The challenge

Diagnosing mental health disorders

When diagnosing mental health disorders such as depression and bipolar disorder, clinicians around the world mainly rely on the Diagnostic and Statistical Manual (DSM) and the International Classification of Diseases (ICD), which provide a specific set of criteria for diagnosis. However, 69 per cent of bipolar patients are initially misdiagnosed, with around one-third of these patients remaining misdiagnosed for 10 years or more, potentially leading to undue stress or harm.

Our response

Computer games to analyse neural activity

By developing an interactive computer game, clinicians have been given the ability to see a patient's brain processes in response to tailored stimuli, unlike traditional mental health assessments which only measure a patient's response to direct questions about their mental state.

The computer game presents individuals with two choices and tracks their behaviour as they respond. The complex data collected from the game is analysed through artificial neural networks — brain-inspired systems intended to replicate the way that humans learn — which can disentangle the nuanced behavioural differences between healthy individuals, and those with depression or bipolar disorder.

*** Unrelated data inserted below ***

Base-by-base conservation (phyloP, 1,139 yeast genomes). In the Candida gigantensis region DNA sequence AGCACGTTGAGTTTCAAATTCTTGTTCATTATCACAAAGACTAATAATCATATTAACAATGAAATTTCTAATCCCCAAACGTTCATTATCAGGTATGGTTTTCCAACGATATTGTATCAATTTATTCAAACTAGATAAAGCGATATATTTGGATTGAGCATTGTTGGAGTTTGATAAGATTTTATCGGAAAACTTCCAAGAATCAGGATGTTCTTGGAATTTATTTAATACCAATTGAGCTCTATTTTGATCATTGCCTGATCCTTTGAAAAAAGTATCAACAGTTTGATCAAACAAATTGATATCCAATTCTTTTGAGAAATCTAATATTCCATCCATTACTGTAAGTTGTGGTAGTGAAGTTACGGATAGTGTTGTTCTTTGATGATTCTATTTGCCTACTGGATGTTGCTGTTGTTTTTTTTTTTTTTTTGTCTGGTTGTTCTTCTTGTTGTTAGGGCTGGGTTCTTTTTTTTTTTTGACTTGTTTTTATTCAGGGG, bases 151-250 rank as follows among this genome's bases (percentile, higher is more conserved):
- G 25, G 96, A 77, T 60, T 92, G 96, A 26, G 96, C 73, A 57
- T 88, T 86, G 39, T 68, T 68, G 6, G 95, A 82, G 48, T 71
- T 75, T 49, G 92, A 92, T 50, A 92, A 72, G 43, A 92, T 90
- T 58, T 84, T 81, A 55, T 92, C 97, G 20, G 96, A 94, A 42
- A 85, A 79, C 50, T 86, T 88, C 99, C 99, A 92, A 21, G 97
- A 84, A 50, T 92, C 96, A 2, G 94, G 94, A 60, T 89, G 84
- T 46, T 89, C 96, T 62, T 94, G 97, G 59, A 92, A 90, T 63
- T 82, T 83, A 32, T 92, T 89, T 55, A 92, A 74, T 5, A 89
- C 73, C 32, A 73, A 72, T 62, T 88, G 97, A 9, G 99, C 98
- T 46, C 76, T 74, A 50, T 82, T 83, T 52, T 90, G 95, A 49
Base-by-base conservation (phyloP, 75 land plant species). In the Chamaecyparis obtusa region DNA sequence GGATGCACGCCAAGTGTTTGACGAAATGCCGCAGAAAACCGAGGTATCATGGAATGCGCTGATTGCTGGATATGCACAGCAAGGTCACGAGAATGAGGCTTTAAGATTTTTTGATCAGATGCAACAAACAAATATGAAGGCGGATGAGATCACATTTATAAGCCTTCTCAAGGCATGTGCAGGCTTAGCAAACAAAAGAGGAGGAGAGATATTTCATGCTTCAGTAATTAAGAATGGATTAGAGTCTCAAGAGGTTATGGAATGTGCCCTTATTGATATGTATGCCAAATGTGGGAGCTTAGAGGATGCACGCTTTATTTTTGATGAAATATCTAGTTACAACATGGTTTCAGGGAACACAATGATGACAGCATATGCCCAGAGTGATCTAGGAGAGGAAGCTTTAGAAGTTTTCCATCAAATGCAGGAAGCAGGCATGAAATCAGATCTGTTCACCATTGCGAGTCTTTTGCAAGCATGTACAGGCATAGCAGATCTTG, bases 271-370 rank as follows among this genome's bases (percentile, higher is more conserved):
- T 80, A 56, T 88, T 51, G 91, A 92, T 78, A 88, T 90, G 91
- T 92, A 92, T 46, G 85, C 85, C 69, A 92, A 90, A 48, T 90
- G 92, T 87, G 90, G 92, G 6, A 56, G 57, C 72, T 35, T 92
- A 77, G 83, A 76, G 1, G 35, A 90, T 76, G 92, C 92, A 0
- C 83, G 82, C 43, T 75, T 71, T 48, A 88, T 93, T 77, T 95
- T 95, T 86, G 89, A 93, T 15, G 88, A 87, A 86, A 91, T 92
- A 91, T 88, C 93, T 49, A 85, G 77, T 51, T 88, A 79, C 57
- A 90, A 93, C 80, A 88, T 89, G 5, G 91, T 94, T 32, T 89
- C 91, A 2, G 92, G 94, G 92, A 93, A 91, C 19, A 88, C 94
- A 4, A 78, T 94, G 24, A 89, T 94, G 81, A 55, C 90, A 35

In a study of 101 participants - 34 with depression, 33 with bipolar disorder, and a control group of 34 subjects - artificial intelligence techniques deployed through the computer game were able to identify behavioural patterns in subjects with depression and bipolar disorder, down to subtle individual differences in each group.

Dr Amir Dezfouli, neuroscientist and machine learning expert at CSIRO’s Data61, with the simple computer game  ©

The results

Personalising unique treatment plans

By understanding how the brain works, more accurate processes for diagnosis can be developed, and characterising mental health disorders in granular detail could allow clinicians to develop more personalised treatment plans based on an individual's unique diagnosis. This technique could build on the DSM, and provide an additional decision-making tool for clinicians, leading to better patient outcomes.

Currently, the researchers are looking to partner with hospitals and mental health research centres to conduct further research to validate the technique for real-world use, providing decision support for clinicians.

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